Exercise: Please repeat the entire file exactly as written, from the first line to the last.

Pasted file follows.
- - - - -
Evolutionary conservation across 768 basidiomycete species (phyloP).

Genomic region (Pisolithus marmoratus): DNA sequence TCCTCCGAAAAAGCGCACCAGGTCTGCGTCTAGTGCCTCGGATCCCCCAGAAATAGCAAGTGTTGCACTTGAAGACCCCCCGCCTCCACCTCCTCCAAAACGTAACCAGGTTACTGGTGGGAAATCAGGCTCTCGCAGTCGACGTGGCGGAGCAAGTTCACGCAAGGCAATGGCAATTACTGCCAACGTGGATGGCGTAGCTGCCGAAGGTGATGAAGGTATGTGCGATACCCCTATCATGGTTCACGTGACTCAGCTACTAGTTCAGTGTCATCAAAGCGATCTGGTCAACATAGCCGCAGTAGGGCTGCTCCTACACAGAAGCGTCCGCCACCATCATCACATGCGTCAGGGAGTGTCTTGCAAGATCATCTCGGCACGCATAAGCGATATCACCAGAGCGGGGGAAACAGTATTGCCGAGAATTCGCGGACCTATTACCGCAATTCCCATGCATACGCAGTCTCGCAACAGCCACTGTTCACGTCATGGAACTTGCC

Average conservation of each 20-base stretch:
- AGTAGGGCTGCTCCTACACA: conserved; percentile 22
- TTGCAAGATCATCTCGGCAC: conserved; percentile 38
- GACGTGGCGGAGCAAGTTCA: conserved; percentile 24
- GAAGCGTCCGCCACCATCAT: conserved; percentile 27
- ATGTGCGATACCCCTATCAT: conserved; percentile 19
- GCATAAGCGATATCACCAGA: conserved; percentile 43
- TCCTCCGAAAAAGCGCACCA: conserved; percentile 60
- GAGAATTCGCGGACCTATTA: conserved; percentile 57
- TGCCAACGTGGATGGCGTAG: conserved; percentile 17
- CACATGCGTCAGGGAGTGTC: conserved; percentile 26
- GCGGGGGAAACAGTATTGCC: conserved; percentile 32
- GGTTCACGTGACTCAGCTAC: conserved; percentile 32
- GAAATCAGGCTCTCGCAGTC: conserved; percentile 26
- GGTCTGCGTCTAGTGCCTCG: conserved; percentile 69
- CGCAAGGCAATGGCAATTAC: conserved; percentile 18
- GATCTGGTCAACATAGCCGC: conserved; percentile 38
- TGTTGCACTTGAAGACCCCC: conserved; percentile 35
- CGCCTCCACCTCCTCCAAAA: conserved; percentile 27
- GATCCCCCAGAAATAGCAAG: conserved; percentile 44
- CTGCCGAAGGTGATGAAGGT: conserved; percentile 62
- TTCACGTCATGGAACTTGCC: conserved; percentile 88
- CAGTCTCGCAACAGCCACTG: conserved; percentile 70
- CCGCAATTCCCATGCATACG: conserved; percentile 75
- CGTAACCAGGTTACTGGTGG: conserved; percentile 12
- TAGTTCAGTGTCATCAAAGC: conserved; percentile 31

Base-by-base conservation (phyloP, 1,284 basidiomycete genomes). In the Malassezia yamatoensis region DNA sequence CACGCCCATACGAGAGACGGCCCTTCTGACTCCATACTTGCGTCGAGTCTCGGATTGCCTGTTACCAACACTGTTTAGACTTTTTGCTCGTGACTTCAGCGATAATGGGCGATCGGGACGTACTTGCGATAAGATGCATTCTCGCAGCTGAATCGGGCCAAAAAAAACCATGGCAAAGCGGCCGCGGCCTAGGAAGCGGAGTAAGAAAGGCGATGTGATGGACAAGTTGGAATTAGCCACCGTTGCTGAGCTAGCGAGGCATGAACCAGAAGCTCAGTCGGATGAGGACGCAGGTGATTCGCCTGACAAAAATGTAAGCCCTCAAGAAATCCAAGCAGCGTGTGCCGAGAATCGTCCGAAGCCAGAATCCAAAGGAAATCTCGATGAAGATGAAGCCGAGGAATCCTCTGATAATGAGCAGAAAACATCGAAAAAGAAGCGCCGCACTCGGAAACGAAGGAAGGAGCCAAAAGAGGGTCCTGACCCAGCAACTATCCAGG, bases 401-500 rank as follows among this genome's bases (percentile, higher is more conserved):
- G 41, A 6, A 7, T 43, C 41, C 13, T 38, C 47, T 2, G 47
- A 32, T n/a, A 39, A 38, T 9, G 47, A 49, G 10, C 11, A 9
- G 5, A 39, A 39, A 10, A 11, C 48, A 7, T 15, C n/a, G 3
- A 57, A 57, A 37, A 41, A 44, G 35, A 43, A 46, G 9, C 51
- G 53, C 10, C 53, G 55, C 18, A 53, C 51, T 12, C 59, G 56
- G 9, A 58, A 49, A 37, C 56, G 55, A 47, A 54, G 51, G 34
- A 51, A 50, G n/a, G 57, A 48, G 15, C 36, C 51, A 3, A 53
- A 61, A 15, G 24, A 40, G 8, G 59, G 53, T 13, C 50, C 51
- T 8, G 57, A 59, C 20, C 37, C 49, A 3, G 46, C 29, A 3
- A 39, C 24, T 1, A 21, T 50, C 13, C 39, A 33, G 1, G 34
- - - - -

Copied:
Evolutionary conservation across 768 basidiomycete species (phyloP).

Genomic region (Pisolithus marmoratus): DNA sequence TCCTCCGAAAAAGCGCACCAGGTCTGCGTCTAGTGCCTCGGATCCCCCAGAAATAGCAAGTGTTGCACTTGAAGACCCCCCGCCTCCACCTCCTCCAAAACGTAACCAGGTTACTGGTGGGAAATCAGGCTCTCGCAGTCGACGTGGCGGAGCAAGTTCACGCAAGGCAATGGCAATTACTGCCAACGTGGATGGCGTAGCTGCCGAAGGTGATGAAGGTATGTGCGATACCCCTATCATGGTTCACGTGACTCAGCTACTAGTTCAGTGTCATCAAAGCGATCTGGTCAACATAGCCGCAGTAGGGCTGCTCCTACACAGAAGCGTCCGCCACCATCATCACATGCGTCAGGGAGTGTCTTGCAAGATCATCTCGGCACGCATAAGCGATATCACCAGAGCGGGGGAAACAGTATTGCCGAGAATTCGCGGACCTATTACCGCAATTCCCATGCATACGCAGTCTCGCAACAGCCACTGTTCACGTCATGGAACTTGCC

Average conservation of each 20-base stretch:
- AGTAGGGCTGCTCCTACACA: conserved; percentile 22
- TTGCAAGATCATCTCGGCAC: conserved; percentile 38
- GACGTGGCGGAGCAAGTTCA: conserved; percentile 24
- GAAGCGTCCGCCACCATCAT: conserved; percentile 27
- ATGTGCGATACCCCTATCAT: conserved; percentile 19
- GCATAAGCGATATCACCAGA: conserved; percentile 43
- TCCTCCGAAAAAGCGCACCA: conserved; percentile 60
- GAGAATTCGCGGACCTATTA: conserved; percentile 57
- TGCCAACGTGGATGGCGTAG: conserved; percentile 17
- CACATGCGTCAGGGAGTGTC: conserved; percentile 26
- GCGGGGGAAACAGTATTGCC: conserved; percentile 32
- GGTTCACGTGACTCAGCTAC: conserved; percentile 32
- GAAATCAGGCTCTCGCAGTC: conserved; percentile 26
- GGTCTGCGTCTAGTGCCTCG: conserved; percentile 69
- CGCAAGGCAATGGCAATTAC: conserved; percentile 18
- GATCTGGTCAACATAGCCGC: conserved; percentile 38
- TGTTGCACTTGAAGACCCCC: conserved; percentile 35
- CGCCTCCACCTCCTCCAAAA: conserved; percentile 27
- GATCCCCCAGAAATAGCAAG: conserved; percentile 44
- CTGCCGAAGGTGATGAAGGT: conserved; percentile 62
- TTCACGTCATGGAACTTGCC: conserved; percentile 88
- CAGTCTCGCAACAGCCACTG: conserved; percentile 70
- CCGCAATTCCCATGCATACG: conserved; percentile 75
- CGTAACCAGGTTACTGGTGG: conserved; percentile 12
- TAGTTCAGTGTCATCAAAGC: conserved; percentile 31

Base-by-base conservation (phyloP, 1,284 basidiomycete genomes). In the Malassezia yamatoensis region DNA sequence CACGCCCATACGAGAGACGGCCCTTCTGACTCCATACTTGCGTCGAGTCTCGGATTGCCTGTTACCAACACTGTTTAGACTTTTTGCTCGTGACTTCAGCGATAATGGGCGATCGGGACGTACTTGCGATAAGATGCATTCTCGCAGCTGAATCGGGCCAAAAAAAACCATGGCAAAGCGGCCGCGGCCTAGGAAGCGGAGTAAGAAAGGCGATGTGATGGACAAGTTGGAATTAGCCACCGTTGCTGAGCTAGCGAGGCATGAACCAGAAGCTCAGTCGGATGAGGACGCAGGTGATTCGCCTGACAAAAATGTAAGCCCTCAAGAAATCCAAGCAGCGTGTGCCGAGAATCGTCCGAAGCCAGAATCCAAAGGAAATCTCGATGAAGATGAAGCCGAGGAATCCTCTGATAATGAGCAGAAAACATCGAAAAAGAAGCGCCGCACTCGGAAACGAAGGAAGGAGCCAAAAGAGGGTCCTGACCCAGCAACTATCCAGG, bases 401-500 rank as follows among this genome's bases (percentile, higher is more conserved):
- G 41, A 6, A 7, T 43, C 41, C 13, T 38, C 47, T 2, G 47
- A 32, T n/a, A 39, A 38, T 9, G 47, A 49, G 10, C 11, A 9
- G 5, A 39, A 39, A 10, A 11, C 48, A 7, T 15, C n/a, G 3
- A 57, A 57, A 37, A 41, A 44, G 35, A 43, A 46, G 9, C 51
- G 53, C 10, C 53, G 55, C 18, A 53, C 51, T 12, C 59, G 56
- G 9, A 58, A 49, A 37, C 56, G 55, A 47, A 54, G 51, G 34
- A 51, A 50, G n/a, G 57, A 48, G 15, C 36, C 51, A 3, A 53
- A 61, A 15, G 24, A 40, G 8, G 59, G 53, T 13, C 50, C 51
- T 8, G 57, A 59, C 20, C 37, C 49, A 3, G 46, C 29, A 3
- A 39, C 24, T 1, A 21, T 50, C 13, C 39, A 33, G 1, G 34